I don't mean to sound like an idiot, but I don't know how to arrange them so they look nice and not just kind of plonked on the cake. I don't even know if people in the US know that word lol I just mean looking like they have been just put any old place not arranged to look nice.
The cake I am making is for my mums first anniversary on 14th September, so I wanted to recreate parts of her wedding outfit. She had a blue dress and 2 different shades of pink roses for her bouquet. Is there a technique to arranging them or is it just a case of doing it and seeing what looks right? [/u]
Hey, we speak English too! I use "plonked" all the time. (hee hee hee) Like you, that is my biggest concern for a huge cake coming up on Sept 17. I'm making my first gum paste flowers, not worried; making my largest cakes, not worried; doing 4 different flavors or cake and icing, not worried. Arranging the flowers ON the cake? WORRIED!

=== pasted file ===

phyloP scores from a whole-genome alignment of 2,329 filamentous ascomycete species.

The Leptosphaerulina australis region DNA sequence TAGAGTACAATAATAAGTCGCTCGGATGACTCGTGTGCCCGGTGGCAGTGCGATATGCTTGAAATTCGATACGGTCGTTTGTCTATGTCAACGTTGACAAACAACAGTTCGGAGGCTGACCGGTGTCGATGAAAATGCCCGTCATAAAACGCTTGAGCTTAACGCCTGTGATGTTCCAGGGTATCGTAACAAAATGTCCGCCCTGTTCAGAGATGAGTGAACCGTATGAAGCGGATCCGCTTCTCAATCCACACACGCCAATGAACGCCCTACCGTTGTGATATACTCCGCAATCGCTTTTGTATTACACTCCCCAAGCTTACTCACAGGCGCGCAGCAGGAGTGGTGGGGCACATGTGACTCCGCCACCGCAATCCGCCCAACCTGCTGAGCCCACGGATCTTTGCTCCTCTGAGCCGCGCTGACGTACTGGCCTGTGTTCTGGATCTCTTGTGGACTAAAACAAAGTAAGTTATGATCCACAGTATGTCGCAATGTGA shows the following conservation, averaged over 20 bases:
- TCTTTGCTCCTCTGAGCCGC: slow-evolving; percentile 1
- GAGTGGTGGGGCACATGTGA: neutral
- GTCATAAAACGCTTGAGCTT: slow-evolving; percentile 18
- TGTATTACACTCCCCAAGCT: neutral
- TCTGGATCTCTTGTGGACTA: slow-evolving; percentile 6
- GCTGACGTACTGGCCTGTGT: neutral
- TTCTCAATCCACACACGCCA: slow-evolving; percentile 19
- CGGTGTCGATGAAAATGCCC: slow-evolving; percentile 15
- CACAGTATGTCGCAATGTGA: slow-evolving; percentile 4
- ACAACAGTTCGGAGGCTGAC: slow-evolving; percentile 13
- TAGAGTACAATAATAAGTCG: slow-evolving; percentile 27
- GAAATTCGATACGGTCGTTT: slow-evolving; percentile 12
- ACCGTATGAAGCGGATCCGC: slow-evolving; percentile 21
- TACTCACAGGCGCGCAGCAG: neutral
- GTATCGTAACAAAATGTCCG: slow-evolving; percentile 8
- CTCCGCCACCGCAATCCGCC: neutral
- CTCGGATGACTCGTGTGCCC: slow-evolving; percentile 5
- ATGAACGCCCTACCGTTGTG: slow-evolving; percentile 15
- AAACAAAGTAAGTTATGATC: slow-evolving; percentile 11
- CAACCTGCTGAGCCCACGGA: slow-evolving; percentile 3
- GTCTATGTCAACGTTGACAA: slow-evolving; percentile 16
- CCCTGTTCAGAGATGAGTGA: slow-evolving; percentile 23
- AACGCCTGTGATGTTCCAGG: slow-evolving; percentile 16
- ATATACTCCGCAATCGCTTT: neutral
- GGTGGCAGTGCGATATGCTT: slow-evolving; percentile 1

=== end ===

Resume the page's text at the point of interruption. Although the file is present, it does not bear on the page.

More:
What I've done to lessen my worry is to bookmark a LOT of similar cakes. When it comes time to place the flowers, I'll just copy the arrangements as closely as possible.
Lol sorry, not only am I English, I'm northern too, so from what I gather some of the words I use aren't even used in other parts of England! Hope I don't offend anyone! I think you're very brave anyway, all of that would terrify me! I will try looking at other pictures! Can't believe I didn't think of it myself...
I've just completed my first wedding cake and went through the same "angst". I bought cake dummies of the same size and positioned my sprays on the cake as a trial run. once i got to the venue I was comfortable with doing the real thing.
catsmum--GREAT idea!!!! I have some cake dummies that I thought I'd never use!
jennifercullen--Catsmum did this, WE can do this.
I live in California and use mid-west farming terms that make people out here go, "Huh?". I like words like slurp, gidgee (tickle), hoopie (a new car or big "thing"), plonk, cumsha (welfare or free food distributed by the government of church groups). They keep our language rich and fun. Years ago I was backpacking in Wales and at breakfast in a Welsh hostel, there were people from all over the world around the table. The only person we couldn't understand was a young man from Newscastle on Tyne.